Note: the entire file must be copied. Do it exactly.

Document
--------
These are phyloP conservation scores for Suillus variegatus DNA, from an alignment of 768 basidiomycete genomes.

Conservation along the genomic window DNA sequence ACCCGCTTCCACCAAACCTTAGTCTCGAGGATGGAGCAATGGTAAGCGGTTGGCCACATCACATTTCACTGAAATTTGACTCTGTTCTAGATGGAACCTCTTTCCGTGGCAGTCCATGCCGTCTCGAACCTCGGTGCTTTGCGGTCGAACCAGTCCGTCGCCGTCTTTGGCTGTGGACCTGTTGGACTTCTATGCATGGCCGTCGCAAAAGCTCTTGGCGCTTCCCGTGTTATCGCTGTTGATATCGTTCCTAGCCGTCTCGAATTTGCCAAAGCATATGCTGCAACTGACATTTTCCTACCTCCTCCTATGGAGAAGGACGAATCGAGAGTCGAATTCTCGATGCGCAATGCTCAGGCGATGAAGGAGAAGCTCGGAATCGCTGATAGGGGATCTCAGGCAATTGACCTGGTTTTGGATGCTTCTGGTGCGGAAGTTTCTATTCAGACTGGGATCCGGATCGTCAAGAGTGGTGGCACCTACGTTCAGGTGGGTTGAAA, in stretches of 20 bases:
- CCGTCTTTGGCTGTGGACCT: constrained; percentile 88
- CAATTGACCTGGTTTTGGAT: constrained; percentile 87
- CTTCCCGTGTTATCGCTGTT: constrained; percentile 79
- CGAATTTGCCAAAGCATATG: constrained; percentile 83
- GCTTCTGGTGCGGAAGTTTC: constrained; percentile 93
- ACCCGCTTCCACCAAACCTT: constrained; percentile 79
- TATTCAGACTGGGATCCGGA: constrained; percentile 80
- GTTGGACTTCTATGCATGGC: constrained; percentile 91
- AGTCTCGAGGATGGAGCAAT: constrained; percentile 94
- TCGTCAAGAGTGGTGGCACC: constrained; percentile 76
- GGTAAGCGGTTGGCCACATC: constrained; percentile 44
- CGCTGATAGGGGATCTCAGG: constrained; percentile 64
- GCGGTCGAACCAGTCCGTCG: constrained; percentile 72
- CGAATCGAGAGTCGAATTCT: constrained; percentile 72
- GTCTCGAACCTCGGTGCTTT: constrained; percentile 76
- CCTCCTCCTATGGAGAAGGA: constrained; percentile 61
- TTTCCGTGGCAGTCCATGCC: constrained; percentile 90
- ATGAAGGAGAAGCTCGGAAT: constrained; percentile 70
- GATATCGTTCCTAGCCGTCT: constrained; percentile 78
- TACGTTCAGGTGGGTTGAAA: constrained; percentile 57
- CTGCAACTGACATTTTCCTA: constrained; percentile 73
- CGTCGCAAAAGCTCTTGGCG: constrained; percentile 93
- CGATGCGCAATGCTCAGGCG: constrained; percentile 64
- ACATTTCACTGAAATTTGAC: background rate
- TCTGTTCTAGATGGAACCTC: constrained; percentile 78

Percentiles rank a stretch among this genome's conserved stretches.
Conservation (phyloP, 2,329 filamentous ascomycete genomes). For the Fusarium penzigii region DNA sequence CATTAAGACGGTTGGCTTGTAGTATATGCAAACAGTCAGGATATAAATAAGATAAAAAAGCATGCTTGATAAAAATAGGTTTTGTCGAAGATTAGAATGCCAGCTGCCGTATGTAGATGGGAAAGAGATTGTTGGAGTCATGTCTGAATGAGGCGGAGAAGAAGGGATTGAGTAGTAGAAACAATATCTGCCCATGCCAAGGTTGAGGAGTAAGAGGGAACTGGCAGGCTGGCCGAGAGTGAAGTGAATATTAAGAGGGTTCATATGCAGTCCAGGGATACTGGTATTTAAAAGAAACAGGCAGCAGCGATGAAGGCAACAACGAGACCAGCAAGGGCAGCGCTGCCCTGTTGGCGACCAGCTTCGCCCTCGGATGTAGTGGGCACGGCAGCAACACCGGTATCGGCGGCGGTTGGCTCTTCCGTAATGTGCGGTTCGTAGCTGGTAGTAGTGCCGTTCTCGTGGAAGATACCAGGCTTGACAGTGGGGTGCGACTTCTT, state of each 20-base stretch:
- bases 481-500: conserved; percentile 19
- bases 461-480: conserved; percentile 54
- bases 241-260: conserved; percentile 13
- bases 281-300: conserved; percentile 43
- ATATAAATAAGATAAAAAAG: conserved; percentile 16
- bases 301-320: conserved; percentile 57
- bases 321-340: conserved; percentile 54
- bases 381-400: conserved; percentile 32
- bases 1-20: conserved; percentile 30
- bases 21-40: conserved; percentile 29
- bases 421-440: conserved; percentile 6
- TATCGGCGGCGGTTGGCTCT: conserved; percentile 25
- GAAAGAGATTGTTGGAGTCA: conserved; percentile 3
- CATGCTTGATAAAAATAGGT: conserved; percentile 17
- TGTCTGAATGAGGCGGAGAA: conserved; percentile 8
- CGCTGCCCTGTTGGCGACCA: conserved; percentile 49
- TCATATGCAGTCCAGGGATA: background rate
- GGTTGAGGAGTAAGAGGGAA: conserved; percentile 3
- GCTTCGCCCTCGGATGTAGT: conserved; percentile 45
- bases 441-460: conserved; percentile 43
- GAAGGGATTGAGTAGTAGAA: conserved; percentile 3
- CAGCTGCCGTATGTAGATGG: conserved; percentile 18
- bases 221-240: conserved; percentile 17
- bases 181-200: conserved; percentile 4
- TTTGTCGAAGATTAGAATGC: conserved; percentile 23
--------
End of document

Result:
These are phyloP conservation scores for Suillus variegatus DNA, from an alignment of 768 basidiomycete genomes.

Conservation along the genomic window DNA sequence ACCCGCTTCCACCAAACCTTAGTCTCGAGGATGGAGCAATGGTAAGCGGTTGGCCACATCACATTTCACTGAAATTTGACTCTGTTCTAGATGGAACCTCTTTCCGTGGCAGTCCATGCCGTCTCGAACCTCGGTGCTTTGCGGTCGAACCAGTCCGTCGCCGTCTTTGGCTGTGGACCTGTTGGACTTCTATGCATGGCCGTCGCAAAAGCTCTTGGCGCTTCCCGTGTTATCGCTGTTGATATCGTTCCTAGCCGTCTCGAATTTGCCAAAGCATATGCTGCAACTGACATTTTCCTACCTCCTCCTATGGAGAAGGACGAATCGAGAGTCGAATTCTCGATGCGCAATGCTCAGGCGATGAAGGAGAAGCTCGGAATCGCTGATAGGGGATCTCAGGCAATTGACCTGGTTTTGGATGCTTCTGGTGCGGAAGTTTCTATTCAGACTGGGATCCGGATCGTCAAGAGTGGTGGCACCTACGTTCAGGTGGGTTGAAA, in stretches of 20 bases:
- CCGTCTTTGGCTGTGGACCT: constrained; percentile 88
- CAATTGACCTGGTTTTGGAT: constrained; percentile 87
- CTTCCCGTGTTATCGCTGTT: constrained; percentile 79
- CGAATTTGCCAAAGCATATG: constrained; percentile 83
- GCTTCTGGTGCGGAAGTTTC: constrained; percentile 93
- ACCCGCTTCCACCAAACCTT: constrained; percentile 79
- TATTCAGACTGGGATCCGGA: constrained; percentile 80
- GTTGGACTTCTATGCATGGC: constrained; percentile 91
- AGTCTCGAGGATGGAGCAAT: constrained; percentile 94
- TCGTCAAGAGTGGTGGCACC: constrained; percentile 76
- GGTAAGCGGTTGGCCACATC: constrained; percentile 44
- CGCTGATAGGGGATCTCAGG: constrained; percentile 64
- GCGGTCGAACCAGTCCGTCG: constrained; percentile 72
- CGAATCGAGAGTCGAATTCT: constrained; percentile 72
- GTCTCGAACCTCGGTGCTTT: constrained; percentile 76
- CCTCCTCCTATGGAGAAGGA: constrained; percentile 61
- TTTCCGTGGCAGTCCATGCC: constrained; percentile 90
- ATGAAGGAGAAGCTCGGAAT: constrained; percentile 70
- GATATCGTTCCTAGCCGTCT: constrained; percentile 78
- TACGTTCAGGTGGGTTGAAA: constrained; percentile 57
- CTGCAACTGACATTTTCCTA: constrained; percentile 73
- CGTCGCAAAAGCTCTTGGCG: constrained; percentile 93
- CGATGCGCAATGCTCAGGCG: constrained; percentile 64
- ACATTTCACTGAAATTTGAC: background rate
- TCTGTTCTAGATGGAACCTC: constrained; percentile 78

Percentiles rank a stretch among this genome's conserved stretches.
Conservation (phyloP, 2,329 filamentous ascomycete genomes). For the Fusarium penzigii region DNA sequence CATTAAGACGGTTGGCTTGTAGTATATGCAAACAGTCAGGATATAAATAAGATAAAAAAGCATGCTTGATAAAAATAGGTTTTGTCGAAGATTAGAATGCCAGCTGCCGTATGTAGATGGGAAAGAGATTGTTGGAGTCATGTCTGAATGAGGCGGAGAAGAAGGGATTGAGTAGTAGAAACAATATCTGCCCATGCCAAGGTTGAGGAGTAAGAGGGAACTGGCAGGCTGGCCGAGAGTGAAGTGAATATTAAGAGGGTTCATATGCAGTCCAGGGATACTGGTATTTAAAAGAAACAGGCAGCAGCGATGAAGGCAACAACGAGACCAGCAAGGGCAGCGCTGCCCTGTTGGCGACCAGCTTCGCCCTCGGATGTAGTGGGCACGGCAGCAACACCGGTATCGGCGGCGGTTGGCTCTTCCGTAATGTGCGGTTCGTAGCTGGTAGTAGTGCCGTTCTCGTGGAAGATACCAGGCTTGACAGTGGGGTGCGACTTCTT, state of each 20-base stretch:
- bases 481-500: conserved; percentile 19
- bases 461-480: conserved; percentile 54
- bases 241-260: conserved; percentile 13
- bases 281-300: conserved; percentile 43
- ATATAAATAAGATAAAAAAG: conserved; percentile 16
- bases 301-320: conserved; percentile 57
- bases 321-340: conserved; percentile 54
- bases 381-400: conserved; percentile 32
- bases 1-20: conserved; percentile 30
- bases 21-40: conserved; percentile 29
- bases 421-440: conserved; percentile 6
- TATCGGCGGCGGTTGGCTCT: conserved; percentile 25
- GAAAGAGATTGTTGGAGTCA: conserved; percentile 3
- CATGCTTGATAAAAATAGGT: conserved; percentile 17
- TGTCTGAATGAGGCGGAGAA: conserved; percentile 8
- CGCTGCCCTGTTGGCGACCA: conserved; percentile 49
- TCATATGCAGTCCAGGGATA: background rate
- GGTTGAGGAGTAAGAGGGAA: conserved; percentile 3
- GCTTCGCCCTCGGATGTAGT: conserved; percentile 45
- bases 441-460: conserved; percentile 43
- GAAGGGATTGAGTAGTAGAA: conserved; percentile 3
- CAGCTGCCGTATGTAGATGG: conserved; percentile 18
- bases 221-240: conserved; percentile 17
- bases 181-200: conserved; percentile 4
- TTTGTCGAAGATTAGAATGC: conserved; percentile 23